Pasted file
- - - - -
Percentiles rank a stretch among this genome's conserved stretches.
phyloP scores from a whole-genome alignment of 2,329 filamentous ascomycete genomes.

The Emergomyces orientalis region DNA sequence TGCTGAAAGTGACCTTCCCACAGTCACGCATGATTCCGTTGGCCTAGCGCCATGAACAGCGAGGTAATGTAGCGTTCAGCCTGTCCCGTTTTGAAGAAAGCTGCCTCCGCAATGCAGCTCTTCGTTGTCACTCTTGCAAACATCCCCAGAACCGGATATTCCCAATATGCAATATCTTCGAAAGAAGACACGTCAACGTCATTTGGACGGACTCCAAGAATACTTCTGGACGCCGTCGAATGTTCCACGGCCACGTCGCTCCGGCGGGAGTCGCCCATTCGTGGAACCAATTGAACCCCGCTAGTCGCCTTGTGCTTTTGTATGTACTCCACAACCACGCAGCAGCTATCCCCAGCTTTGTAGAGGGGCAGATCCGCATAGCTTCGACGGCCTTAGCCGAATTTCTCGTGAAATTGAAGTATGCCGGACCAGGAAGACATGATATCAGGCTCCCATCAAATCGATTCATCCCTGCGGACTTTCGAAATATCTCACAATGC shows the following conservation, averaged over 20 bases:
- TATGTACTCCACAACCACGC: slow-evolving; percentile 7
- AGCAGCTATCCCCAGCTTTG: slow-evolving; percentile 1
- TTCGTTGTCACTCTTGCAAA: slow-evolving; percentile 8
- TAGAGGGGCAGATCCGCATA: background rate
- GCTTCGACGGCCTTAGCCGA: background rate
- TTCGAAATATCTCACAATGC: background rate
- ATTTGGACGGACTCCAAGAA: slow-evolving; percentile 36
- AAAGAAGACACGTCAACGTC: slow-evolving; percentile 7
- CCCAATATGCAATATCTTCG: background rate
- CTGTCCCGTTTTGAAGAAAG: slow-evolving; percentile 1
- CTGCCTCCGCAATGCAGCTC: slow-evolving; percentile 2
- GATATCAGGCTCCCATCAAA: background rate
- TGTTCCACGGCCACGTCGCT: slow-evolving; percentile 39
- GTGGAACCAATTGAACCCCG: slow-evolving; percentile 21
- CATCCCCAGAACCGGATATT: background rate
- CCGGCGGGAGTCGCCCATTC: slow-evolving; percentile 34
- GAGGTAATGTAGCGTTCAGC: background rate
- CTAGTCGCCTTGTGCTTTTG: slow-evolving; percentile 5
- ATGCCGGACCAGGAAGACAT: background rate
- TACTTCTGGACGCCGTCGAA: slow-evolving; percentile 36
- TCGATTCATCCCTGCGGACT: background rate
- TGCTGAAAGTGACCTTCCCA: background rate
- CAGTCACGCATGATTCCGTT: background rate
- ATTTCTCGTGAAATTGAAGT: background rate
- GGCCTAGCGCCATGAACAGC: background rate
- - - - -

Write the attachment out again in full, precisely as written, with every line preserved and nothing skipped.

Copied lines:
Percentiles rank a stretch among this genome's conserved stretches.
phyloP scores from a whole-genome alignment of 2,329 filamentous ascomycete genomes.

The Emergomyces orientalis region DNA sequence TGCTGAAAGTGACCTTCCCACAGTCACGCATGATTCCGTTGGCCTAGCGCCATGAACAGCGAGGTAATGTAGCGTTCAGCCTGTCCCGTTTTGAAGAAAGCTGCCTCCGCAATGCAGCTCTTCGTTGTCACTCTTGCAAACATCCCCAGAACCGGATATTCCCAATATGCAATATCTTCGAAAGAAGACACGTCAACGTCATTTGGACGGACTCCAAGAATACTTCTGGACGCCGTCGAATGTTCCACGGCCACGTCGCTCCGGCGGGAGTCGCCCATTCGTGGAACCAATTGAACCCCGCTAGTCGCCTTGTGCTTTTGTATGTACTCCACAACCACGCAGCAGCTATCCCCAGCTTTGTAGAGGGGCAGATCCGCATAGCTTCGACGGCCTTAGCCGAATTTCTCGTGAAATTGAAGTATGCCGGACCAGGAAGACATGATATCAGGCTCCCATCAAATCGATTCATCCCTGCGGACTTTCGAAATATCTCACAATGC shows the following conservation, averaged over 20 bases:
- TATGTACTCCACAACCACGC: slow-evolving; percentile 7
- AGCAGCTATCCCCAGCTTTG: slow-evolving; percentile 1
- TTCGTTGTCACTCTTGCAAA: slow-evolving; percentile 8
- TAGAGGGGCAGATCCGCATA: background rate
- GCTTCGACGGCCTTAGCCGA: background rate
- TTCGAAATATCTCACAATGC: background rate
- ATTTGGACGGACTCCAAGAA: slow-evolving; percentile 36
- AAAGAAGACACGTCAACGTC: slow-evolving; percentile 7
- CCCAATATGCAATATCTTCG: background rate
- CTGTCCCGTTTTGAAGAAAG: slow-evolving; percentile 1
- CTGCCTCCGCAATGCAGCTC: slow-evolving; percentile 2
- GATATCAGGCTCCCATCAAA: background rate
- TGTTCCACGGCCACGTCGCT: slow-evolving; percentile 39
- GTGGAACCAATTGAACCCCG: slow-evolving; percentile 21
- CATCCCCAGAACCGGATATT: background rate
- CCGGCGGGAGTCGCCCATTC: slow-evolving; percentile 34
- GAGGTAATGTAGCGTTCAGC: background rate
- CTAGTCGCCTTGTGCTTTTG: slow-evolving; percentile 5
- ATGCCGGACCAGGAAGACAT: background rate
- TACTTCTGGACGCCGTCGAA: slow-evolving; percentile 36
- TCGATTCATCCCTGCGGACT: background rate
- TGCTGAAAGTGACCTTCCCA: background rate
- CAGTCACGCATGATTCCGTT: background rate
- ATTTCTCGTGAAATTGAAGT: background rate
- GGCCTAGCGCCATGAACAGC: background rate